BURMAH OIL COMPANY LIMITED. This, the great est British petroleum company, had its origin in the oil works at Rangoon founded in 1871 by a Glasgow merchant. David Sime Cargill. From very small beginnings the undertaking has grown until in 1928 it had an issued capital of £I0,868,000, standing at a heavy premium in the stock markets, and a direct net crude oil production in Burma of some 800,000 tons per annum, to say nothing of its interest in other oil lands in India and elsewhere.
The Burmese oil deposits have long been known, and were worked in a primitive way for possibly two centuries prior to 1871. The late Lord Curzon's saying that the Allies floated to victory on a sea of oil was by no means the earliest reference to the military uses of petroleum. We find that in the Burmese War of 1825 the native oil was used as a military weapon ; we are told that the fire rafts then employed by the Burmese in their attack on British vessels in Rangoon harbour were "made of bamboos firmly fixed together, between every two or three of which lines of earthenware jars filled with petroleum and cotton were secured." It is also on record that in the early days of Mr. Cargill's enter prise, his refinery at Rangoon received its crude oil by this same method of rafts and jars floated down the river Irrawaddy from Zenangyoung to Rangoon.
The first machine-drilled oil well in Burma was completed in 1889. The growth since then may be gauged by the fact that dur ing one month in 1928 seven times as much crude oil was handled by the company as during the whole year 1889.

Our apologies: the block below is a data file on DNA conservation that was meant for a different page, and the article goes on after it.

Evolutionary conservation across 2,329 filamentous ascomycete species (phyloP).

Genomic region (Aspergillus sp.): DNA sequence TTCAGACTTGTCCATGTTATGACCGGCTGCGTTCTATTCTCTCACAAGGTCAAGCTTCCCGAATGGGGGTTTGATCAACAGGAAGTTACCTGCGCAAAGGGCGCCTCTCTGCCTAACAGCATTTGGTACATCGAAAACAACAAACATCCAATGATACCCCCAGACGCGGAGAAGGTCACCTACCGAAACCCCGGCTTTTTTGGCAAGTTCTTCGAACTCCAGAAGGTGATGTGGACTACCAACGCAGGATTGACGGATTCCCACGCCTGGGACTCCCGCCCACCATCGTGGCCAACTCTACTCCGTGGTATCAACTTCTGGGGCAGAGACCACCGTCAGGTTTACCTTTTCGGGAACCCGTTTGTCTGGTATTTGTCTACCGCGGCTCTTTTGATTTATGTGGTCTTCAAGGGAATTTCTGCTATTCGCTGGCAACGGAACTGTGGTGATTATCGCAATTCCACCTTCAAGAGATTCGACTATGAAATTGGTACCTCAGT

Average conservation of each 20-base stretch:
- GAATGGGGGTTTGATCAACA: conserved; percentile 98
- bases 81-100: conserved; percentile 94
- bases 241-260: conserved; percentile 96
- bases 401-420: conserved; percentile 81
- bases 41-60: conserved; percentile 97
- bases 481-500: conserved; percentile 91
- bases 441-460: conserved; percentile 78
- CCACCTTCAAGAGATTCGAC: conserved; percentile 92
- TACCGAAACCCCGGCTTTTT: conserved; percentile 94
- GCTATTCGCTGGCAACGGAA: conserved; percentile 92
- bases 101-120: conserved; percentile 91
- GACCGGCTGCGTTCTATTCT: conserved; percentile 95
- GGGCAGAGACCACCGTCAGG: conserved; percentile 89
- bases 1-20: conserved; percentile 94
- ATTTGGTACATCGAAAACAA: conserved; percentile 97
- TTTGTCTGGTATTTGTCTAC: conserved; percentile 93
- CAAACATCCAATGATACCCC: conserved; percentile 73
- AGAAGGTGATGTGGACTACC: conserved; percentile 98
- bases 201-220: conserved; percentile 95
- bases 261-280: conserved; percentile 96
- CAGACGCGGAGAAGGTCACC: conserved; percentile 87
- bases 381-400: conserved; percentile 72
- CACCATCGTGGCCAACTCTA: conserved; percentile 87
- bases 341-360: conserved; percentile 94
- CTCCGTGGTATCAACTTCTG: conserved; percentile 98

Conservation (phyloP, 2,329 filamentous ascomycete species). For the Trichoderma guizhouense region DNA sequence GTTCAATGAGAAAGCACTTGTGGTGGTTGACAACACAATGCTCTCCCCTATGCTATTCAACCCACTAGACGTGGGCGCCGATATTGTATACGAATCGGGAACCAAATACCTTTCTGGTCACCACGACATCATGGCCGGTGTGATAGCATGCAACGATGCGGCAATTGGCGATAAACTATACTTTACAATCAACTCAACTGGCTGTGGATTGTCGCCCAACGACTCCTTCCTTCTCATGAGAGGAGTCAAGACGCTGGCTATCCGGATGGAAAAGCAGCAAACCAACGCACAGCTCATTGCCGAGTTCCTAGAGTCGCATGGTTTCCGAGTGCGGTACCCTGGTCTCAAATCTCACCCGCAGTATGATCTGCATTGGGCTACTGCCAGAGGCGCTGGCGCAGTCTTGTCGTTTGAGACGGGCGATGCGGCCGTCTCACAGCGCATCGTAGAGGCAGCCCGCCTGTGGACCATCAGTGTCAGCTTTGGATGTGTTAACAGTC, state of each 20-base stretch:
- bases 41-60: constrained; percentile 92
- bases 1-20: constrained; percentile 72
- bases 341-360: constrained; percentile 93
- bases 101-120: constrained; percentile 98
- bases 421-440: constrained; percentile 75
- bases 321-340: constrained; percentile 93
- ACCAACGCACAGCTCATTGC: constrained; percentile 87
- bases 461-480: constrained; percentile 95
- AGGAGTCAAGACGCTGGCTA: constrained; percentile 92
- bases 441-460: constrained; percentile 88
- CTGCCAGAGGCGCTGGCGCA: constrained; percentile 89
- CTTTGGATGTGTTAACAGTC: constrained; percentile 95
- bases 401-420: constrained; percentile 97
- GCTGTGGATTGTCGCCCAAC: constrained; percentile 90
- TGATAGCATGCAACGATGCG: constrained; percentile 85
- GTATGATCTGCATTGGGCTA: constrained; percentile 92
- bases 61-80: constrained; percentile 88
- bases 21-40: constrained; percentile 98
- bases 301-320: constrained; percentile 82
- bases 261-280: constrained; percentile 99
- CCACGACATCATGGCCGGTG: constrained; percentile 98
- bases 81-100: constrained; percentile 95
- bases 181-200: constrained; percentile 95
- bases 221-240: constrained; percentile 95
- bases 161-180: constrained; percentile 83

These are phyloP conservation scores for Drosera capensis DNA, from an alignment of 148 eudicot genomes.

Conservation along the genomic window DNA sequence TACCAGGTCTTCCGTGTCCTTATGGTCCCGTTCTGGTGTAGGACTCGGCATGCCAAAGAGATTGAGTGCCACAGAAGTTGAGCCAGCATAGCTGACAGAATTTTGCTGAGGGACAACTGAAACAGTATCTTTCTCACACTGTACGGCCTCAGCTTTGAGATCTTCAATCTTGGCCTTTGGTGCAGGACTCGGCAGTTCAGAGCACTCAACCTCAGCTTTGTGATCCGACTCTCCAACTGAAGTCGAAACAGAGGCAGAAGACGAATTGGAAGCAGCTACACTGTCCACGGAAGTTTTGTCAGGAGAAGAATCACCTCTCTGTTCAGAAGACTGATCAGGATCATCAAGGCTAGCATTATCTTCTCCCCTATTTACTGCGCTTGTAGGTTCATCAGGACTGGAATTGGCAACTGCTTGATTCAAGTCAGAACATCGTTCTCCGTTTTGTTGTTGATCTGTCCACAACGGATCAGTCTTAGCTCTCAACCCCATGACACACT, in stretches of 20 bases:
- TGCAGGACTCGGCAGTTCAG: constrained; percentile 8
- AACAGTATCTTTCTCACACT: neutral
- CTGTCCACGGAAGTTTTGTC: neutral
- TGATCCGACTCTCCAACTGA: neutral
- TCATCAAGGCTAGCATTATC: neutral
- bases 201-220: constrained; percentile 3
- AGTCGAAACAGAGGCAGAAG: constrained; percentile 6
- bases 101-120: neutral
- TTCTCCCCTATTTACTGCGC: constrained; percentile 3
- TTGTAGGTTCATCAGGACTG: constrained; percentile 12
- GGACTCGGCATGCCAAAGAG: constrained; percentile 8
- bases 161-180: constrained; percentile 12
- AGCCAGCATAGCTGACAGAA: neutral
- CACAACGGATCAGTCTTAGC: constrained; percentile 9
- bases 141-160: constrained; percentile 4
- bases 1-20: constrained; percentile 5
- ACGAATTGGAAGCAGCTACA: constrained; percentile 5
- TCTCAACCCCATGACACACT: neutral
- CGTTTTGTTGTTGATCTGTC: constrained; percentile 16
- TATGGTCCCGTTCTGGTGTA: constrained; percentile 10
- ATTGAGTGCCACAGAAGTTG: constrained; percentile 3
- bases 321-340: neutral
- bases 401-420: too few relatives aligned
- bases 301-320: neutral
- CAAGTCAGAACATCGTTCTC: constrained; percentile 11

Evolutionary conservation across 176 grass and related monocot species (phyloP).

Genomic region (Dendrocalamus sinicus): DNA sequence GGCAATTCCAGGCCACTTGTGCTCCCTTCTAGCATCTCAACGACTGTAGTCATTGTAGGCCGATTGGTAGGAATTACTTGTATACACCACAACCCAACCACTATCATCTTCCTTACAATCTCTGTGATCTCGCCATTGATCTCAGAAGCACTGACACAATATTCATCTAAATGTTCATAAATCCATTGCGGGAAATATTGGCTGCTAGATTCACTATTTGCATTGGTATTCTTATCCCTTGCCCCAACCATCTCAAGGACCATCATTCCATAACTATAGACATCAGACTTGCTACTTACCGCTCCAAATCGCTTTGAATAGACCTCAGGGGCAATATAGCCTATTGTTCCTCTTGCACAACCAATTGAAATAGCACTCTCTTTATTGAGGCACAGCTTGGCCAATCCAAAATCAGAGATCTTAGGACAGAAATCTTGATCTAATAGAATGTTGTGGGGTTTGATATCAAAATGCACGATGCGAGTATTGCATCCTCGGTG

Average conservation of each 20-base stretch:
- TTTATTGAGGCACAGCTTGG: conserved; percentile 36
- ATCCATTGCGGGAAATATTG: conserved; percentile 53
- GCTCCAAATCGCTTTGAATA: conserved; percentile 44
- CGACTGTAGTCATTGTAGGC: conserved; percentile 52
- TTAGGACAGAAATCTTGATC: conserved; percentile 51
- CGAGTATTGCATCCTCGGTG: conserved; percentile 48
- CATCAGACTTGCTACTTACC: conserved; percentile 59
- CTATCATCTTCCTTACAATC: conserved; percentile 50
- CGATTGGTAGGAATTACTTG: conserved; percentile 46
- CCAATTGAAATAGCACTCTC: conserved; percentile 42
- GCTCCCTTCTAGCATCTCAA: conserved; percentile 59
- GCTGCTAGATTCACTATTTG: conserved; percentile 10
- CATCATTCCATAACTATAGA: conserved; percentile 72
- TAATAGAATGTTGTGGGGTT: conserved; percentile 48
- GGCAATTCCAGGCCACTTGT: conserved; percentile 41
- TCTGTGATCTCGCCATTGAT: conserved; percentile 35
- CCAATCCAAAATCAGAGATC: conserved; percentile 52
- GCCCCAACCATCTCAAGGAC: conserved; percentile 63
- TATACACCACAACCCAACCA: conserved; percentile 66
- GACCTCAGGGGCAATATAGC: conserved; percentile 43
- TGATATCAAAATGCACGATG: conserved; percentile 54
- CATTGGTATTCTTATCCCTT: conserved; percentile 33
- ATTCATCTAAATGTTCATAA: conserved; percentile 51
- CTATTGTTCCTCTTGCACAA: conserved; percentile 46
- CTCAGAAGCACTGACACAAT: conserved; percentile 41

Burma crude petroleum has the advantage that it requires little or no refining. It follows that the company is not a producer of fuel oil ; Burma crude is relatively too limited in supply and too valuable to be sold at fuel oil prices.
It is notable that the company, in association with the Tata Iron and Steel Company, founded in India after the World War a suc cessful native tin-plate industry. The risks were enormous, but technical success has been achieved, and production has reached over 800,000 boxes per annum ; there is good reason to suppose that the industry will become permanent and a trade of great na tional importance established.
Returning to the company's primary product, its oil operations now give direct employment to over 40,000 people, the bulk of whom it houses and provides with medical and other services.
Hospitals and schools are run by the company in all its large cen tres of operation, and it has instituted provident funds and em ployees' profit-sharing schemes. (L. C. M.)